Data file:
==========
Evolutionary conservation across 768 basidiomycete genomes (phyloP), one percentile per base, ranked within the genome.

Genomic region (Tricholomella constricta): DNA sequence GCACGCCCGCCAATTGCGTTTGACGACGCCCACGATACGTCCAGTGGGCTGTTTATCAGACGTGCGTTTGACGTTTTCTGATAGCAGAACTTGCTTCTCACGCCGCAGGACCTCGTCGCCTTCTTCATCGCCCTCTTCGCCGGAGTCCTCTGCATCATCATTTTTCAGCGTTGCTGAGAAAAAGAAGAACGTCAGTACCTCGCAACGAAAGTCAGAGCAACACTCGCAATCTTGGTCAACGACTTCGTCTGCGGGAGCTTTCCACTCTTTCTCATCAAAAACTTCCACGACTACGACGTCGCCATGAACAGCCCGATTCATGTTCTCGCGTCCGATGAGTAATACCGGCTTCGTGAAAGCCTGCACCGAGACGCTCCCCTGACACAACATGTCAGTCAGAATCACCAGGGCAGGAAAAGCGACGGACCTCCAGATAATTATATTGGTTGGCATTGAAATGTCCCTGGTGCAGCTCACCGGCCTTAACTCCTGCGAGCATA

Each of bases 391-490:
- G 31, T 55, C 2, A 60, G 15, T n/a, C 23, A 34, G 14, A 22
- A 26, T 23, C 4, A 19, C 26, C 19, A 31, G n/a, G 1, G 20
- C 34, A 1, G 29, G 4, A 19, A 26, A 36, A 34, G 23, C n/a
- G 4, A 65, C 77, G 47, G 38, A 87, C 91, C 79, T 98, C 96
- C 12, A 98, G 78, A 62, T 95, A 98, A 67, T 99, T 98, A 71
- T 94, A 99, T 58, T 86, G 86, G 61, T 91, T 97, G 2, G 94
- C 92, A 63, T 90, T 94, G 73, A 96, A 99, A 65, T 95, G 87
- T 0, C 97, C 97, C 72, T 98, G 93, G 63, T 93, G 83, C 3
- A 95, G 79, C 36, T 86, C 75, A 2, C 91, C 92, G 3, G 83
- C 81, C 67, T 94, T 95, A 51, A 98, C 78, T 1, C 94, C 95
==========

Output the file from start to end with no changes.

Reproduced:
Evolutionary conservation across 768 basidiomycete genomes (phyloP), one percentile per base, ranked within the genome.

Genomic region (Tricholomella constricta): DNA sequence GCACGCCCGCCAATTGCGTTTGACGACGCCCACGATACGTCCAGTGGGCTGTTTATCAGACGTGCGTTTGACGTTTTCTGATAGCAGAACTTGCTTCTCACGCCGCAGGACCTCGTCGCCTTCTTCATCGCCCTCTTCGCCGGAGTCCTCTGCATCATCATTTTTCAGCGTTGCTGAGAAAAAGAAGAACGTCAGTACCTCGCAACGAAAGTCAGAGCAACACTCGCAATCTTGGTCAACGACTTCGTCTGCGGGAGCTTTCCACTCTTTCTCATCAAAAACTTCCACGACTACGACGTCGCCATGAACAGCCCGATTCATGTTCTCGCGTCCGATGAGTAATACCGGCTTCGTGAAAGCCTGCACCGAGACGCTCCCCTGACACAACATGTCAGTCAGAATCACCAGGGCAGGAAAAGCGACGGACCTCCAGATAATTATATTGGTTGGCATTGAAATGTCCCTGGTGCAGCTCACCGGCCTTAACTCCTGCGAGCATA

Each of bases 391-490:
- G 31, T 55, C 2, A 60, G 15, T n/a, C 23, A 34, G 14, A 22
- A 26, T 23, C 4, A 19, C 26, C 19, A 31, G n/a, G 1, G 20
- C 34, A 1, G 29, G 4, A 19, A 26, A 36, A 34, G 23, C n/a
- G 4, A 65, C 77, G 47, G 38, A 87, C 91, C 79, T 98, C 96
- C 12, A 98, G 78, A 62, T 95, A 98, A 67, T 99, T 98, A 71
- T 94, A 99, T 58, T 86, G 86, G 61, T 91, T 97, G 2, G 94
- C 92, A 63, T 90, T 94, G 73, A 96, A 99, A 65, T 95, G 87
- T 0, C 97, C 97, C 72, T 98, G 93, G 63, T 93, G 83, C 3
- A 95, G 79, C 36, T 86, C 75, A 2, C 91, C 92, G 3, G 83
- C 81, C 67, T 94, T 95, A 51, A 98, C 78, T 1, C 94, C 95